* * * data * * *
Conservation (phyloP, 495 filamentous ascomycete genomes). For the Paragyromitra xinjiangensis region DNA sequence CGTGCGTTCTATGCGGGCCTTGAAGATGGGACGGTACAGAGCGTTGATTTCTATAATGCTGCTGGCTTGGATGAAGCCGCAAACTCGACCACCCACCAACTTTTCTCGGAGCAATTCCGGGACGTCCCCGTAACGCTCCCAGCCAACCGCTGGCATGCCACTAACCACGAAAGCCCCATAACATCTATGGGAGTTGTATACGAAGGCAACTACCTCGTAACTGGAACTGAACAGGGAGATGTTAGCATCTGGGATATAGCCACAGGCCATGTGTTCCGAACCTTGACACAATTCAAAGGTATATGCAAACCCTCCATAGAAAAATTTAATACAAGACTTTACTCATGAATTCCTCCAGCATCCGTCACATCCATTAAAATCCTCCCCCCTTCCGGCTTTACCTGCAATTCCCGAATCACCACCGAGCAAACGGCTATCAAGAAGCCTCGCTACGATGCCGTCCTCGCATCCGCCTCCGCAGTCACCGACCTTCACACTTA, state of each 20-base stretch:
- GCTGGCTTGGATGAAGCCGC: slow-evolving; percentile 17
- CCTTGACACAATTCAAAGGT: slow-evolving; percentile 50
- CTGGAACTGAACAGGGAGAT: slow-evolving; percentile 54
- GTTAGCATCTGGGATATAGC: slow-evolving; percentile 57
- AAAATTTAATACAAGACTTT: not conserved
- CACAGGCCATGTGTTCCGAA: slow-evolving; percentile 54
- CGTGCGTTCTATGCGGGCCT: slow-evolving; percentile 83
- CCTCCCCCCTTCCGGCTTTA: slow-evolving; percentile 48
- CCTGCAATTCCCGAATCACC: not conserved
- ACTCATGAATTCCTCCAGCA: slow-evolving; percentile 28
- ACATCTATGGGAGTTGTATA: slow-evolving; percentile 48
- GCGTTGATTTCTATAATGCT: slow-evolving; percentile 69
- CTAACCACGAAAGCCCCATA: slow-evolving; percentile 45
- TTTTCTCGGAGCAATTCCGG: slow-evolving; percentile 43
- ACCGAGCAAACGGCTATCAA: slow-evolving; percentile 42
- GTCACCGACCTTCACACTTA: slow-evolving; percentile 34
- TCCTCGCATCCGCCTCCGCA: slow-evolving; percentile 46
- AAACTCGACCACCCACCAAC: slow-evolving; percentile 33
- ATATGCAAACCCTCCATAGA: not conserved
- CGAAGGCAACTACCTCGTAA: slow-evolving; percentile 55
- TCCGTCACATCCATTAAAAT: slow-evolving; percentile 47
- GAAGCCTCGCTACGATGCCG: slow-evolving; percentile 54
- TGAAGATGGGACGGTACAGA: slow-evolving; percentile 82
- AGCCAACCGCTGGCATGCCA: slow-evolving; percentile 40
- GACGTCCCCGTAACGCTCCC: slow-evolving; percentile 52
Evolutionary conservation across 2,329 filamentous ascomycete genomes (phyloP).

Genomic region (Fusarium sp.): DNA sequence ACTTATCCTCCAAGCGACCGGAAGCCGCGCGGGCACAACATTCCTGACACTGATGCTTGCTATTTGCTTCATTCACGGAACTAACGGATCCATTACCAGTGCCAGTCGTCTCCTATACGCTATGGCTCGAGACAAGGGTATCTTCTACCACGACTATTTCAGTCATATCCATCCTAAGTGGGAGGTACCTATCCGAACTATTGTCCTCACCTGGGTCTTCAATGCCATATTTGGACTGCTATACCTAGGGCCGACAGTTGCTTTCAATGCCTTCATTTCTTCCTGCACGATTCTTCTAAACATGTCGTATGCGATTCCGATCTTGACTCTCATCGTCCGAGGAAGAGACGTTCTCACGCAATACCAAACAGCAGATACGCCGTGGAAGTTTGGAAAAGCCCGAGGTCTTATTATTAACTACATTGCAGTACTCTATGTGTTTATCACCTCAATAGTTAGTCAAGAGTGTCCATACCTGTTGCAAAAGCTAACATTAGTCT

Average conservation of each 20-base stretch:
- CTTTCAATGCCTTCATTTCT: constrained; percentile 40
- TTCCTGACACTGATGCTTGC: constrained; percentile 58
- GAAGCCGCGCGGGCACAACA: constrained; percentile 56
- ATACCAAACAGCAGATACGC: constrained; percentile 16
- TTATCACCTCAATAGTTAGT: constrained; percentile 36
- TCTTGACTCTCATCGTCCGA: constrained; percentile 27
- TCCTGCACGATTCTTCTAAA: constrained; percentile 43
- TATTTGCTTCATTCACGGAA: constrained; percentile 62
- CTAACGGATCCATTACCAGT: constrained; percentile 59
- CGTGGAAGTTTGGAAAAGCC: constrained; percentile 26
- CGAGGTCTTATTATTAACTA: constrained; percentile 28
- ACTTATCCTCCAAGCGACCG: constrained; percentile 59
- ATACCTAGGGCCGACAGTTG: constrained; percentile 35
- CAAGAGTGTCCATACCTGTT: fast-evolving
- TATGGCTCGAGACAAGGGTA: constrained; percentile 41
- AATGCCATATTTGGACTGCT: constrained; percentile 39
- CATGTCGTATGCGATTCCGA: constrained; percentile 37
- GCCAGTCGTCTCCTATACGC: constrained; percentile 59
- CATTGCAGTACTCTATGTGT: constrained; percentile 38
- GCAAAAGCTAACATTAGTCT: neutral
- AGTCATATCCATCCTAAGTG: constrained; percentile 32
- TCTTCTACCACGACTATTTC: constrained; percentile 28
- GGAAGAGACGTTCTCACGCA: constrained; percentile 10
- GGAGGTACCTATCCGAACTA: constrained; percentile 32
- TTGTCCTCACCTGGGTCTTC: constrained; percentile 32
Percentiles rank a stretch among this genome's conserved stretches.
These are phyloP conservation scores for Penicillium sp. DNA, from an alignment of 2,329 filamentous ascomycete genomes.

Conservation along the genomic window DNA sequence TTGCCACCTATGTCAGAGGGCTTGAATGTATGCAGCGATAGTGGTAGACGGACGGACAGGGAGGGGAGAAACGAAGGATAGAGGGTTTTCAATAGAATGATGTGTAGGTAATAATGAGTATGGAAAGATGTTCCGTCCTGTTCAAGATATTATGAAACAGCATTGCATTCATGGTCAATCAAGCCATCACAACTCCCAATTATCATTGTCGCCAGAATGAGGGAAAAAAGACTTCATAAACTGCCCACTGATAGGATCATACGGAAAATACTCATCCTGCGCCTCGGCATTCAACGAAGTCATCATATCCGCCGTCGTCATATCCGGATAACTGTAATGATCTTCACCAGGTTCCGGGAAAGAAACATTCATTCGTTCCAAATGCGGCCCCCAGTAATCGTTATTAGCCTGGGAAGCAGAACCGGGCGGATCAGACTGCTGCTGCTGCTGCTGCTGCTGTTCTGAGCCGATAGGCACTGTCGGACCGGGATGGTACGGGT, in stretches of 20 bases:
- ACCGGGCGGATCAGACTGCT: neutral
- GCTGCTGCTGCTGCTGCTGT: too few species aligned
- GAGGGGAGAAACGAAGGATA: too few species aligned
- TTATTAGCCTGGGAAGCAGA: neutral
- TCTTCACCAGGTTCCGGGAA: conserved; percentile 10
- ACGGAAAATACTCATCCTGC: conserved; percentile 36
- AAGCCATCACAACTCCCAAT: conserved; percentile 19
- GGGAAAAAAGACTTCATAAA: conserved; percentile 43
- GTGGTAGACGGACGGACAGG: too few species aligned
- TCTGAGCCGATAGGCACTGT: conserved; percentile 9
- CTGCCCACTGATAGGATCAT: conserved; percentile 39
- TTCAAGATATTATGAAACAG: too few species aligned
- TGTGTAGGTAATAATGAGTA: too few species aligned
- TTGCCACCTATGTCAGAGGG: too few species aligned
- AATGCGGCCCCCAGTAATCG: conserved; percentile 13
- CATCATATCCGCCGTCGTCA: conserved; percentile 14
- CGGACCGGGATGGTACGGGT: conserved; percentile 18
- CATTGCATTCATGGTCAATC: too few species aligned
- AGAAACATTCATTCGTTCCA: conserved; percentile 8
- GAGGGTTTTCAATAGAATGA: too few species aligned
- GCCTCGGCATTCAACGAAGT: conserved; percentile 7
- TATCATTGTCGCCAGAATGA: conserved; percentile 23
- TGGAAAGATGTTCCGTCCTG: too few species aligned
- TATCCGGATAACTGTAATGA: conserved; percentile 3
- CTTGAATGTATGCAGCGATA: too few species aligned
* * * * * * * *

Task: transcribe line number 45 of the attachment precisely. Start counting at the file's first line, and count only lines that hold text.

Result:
- AATGCCATATTTGGACTGCT: constrained; percentile 39